A questioning of Magnan's findings (which started all the controversy) regarding convulsant properties is here.

And another study, specifically relating to the relationship between VanGogh and Absinthe is here.

In the end, it appears that all of the effects of Absinthe can be attributed to its alcohol content. Check here for a 2008 study done on both pre-and post ban Absinthe.

If needed, I can provide more links to other studies which confirm this finding, to oppose the anecdotal claims and various apocryphal stories of people claiming to have hallucinated while consuming it.

Regarding the question of death, it would depend on the amount ingested. This would of course be no different from any other beverage with comparable alcohol content.


Thujone is known to be a convulsant




The pertinent portion:

Thujone, like picrotoxin, is excitatory on the brain(analeptic). Such an agent may produce mood elevation and antidepressant effects. One may note the anxiogenic and possibly alerting effect of GABA antagonists, as opposed to the anxiolytic, sedative, but also amnestic effects of GABAenhancing drugs like benzodiazepines and ethanol (9, 10, 23). Do not forget, however, that in absinthe one is balancing the effect of thujone with the intoxicating, disinhibitory, and depressant effects of ethanol, not to mention those of the other herbal ingredients of oil of wormwood and others added to the myriad recipes for absinthe now in existence."

The EU did made a report in '02 regarding the presence of Thujone in foods in the EU, which can be found here: http://ec.europa.eu/food/fs/sc/scf/out162_en.pdf

They make a note of anecdotal studies regarding thujone related deaths, but I haven't delved much deeper at the present. It's nearly 1am and I'm turning into a pumpkin.

Personally, I think it could happen; one person drunk on absinthe + a thujone induced seizure....


Anyone who has sampled the liquor Pernod has a good idea that absinthe got its reputation from its remarkably high alcohol content rather than any psychedelic in the oil of wormwood extract that distinguishes Pernod from absinthe. This article from Science Daily explains:

A high alcohol content, rather than thujone, the compound widely believed responsible for absinthe's effects. Although consumed diluted with water, absinthe contained about 70 percent alcohol, giving it a 140-proof wallop. Most gin, vodka, and whiskey are 80 -- 100-proof and contain 40-50 percent alcohol or ethanol.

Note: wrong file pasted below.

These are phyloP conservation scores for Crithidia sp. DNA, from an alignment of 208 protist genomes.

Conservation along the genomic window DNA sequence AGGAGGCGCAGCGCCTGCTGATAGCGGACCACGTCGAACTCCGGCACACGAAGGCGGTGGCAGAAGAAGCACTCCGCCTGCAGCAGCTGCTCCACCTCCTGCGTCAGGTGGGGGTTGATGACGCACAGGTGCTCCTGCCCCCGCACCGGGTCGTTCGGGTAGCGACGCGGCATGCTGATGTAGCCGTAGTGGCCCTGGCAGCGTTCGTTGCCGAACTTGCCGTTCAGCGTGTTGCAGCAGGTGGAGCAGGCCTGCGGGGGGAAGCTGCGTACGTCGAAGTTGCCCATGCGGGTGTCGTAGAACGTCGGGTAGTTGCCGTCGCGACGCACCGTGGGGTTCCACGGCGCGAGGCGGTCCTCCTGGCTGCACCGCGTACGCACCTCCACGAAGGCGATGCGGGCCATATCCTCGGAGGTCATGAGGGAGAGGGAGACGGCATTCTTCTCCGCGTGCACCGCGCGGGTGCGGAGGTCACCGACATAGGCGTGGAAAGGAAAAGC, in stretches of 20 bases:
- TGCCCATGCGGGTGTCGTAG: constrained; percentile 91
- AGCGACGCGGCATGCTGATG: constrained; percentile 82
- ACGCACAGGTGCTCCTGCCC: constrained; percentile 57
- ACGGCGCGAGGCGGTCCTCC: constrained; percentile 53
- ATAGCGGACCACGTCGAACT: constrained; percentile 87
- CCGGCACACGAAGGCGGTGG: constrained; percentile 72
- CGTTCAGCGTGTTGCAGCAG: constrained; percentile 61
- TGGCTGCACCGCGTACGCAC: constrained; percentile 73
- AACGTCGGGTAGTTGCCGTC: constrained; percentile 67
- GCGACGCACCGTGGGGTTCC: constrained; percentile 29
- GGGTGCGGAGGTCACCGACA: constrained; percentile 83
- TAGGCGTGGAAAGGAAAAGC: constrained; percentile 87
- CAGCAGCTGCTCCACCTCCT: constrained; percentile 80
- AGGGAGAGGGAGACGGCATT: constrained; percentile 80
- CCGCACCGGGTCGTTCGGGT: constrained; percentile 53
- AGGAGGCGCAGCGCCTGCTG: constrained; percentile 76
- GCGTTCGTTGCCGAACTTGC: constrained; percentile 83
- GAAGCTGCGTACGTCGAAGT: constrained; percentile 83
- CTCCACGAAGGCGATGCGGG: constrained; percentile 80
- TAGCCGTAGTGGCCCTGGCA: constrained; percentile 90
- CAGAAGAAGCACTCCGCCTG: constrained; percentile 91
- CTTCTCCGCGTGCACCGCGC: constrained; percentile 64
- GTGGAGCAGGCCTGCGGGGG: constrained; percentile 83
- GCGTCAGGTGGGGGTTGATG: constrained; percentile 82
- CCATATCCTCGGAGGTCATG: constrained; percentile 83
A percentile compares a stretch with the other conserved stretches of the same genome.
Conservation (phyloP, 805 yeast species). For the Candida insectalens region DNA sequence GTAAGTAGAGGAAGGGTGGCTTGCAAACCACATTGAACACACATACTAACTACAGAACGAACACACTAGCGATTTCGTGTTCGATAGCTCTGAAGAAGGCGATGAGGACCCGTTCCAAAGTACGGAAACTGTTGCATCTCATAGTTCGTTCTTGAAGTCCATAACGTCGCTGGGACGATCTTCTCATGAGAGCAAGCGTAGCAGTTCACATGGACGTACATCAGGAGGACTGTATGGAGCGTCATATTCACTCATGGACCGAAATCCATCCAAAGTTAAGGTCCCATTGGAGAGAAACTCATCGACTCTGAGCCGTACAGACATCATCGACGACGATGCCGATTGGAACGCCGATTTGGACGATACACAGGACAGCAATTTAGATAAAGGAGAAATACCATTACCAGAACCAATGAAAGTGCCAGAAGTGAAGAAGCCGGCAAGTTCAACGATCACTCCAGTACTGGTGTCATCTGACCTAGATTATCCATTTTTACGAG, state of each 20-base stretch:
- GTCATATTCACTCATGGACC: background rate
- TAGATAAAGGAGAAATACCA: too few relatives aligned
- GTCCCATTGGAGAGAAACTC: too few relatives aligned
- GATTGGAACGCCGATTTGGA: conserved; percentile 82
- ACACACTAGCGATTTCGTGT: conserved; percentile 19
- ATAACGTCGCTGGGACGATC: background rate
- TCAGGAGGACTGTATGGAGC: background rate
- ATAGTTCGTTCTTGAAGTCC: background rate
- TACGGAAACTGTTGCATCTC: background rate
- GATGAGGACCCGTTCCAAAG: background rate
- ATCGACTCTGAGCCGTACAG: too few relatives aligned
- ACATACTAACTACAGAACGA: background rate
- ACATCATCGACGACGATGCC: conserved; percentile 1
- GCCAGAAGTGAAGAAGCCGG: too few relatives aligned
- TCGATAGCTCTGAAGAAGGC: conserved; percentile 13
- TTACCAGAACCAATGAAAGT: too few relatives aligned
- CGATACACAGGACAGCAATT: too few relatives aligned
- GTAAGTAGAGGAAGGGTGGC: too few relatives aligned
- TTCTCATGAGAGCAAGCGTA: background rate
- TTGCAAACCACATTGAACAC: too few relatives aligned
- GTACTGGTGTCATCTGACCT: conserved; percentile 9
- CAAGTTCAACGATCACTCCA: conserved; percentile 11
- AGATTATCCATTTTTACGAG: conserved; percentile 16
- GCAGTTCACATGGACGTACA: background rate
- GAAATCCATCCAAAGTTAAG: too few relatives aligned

Pernod - which is perfectly legal is, in fact, simply absinthe without the wormwood and, apparently, a lower alcohol content:

Pernod is actually a successor of absinthe, the potent liquor that contained a toxic oil from wormwood in quantities that were thought to cause brain damage — and which was outlawed in 1915 in France. One of absinthe's leading manufacturers, Henri Pernod, then focused its efforts on the lower-alcohol, wormwoodless, anise-flavored Pernod.

This site offers this information on the Pernod - absinthe connection:

• The original Pernod consisted of 65-75% alcohol and the notorious hallucinogen, absinthe “Arthemisia Absinthium,” which gave Pernod a distinct reputation around the world.

• After the imposition of a French ban on wormwood due to its hallucinogenic effects in 1915, the absinthe formula was modified, resulting in Pernod as we know it today – a 40% alcohol (80 proof) anise-flavored spirit. Its distinctive flavor is created through a combination of star anise and several aromatic herbs and plants.

This site allows a comparison with conventional liquors:

Liqueur 15–55% Light Liquors 20% Liquor/Spirits (general) 40% Cask Strength Whisky/Rum 60% Absinthe 55–89.5% Neutral Grain Spirit 95% Rectified Spirit 96% Absolute Alcohol 99-100%

At the upper limit of 89.5% a person would essentially be drinking "torpedo juice", which could certainly explain the reputation that absinthe earned.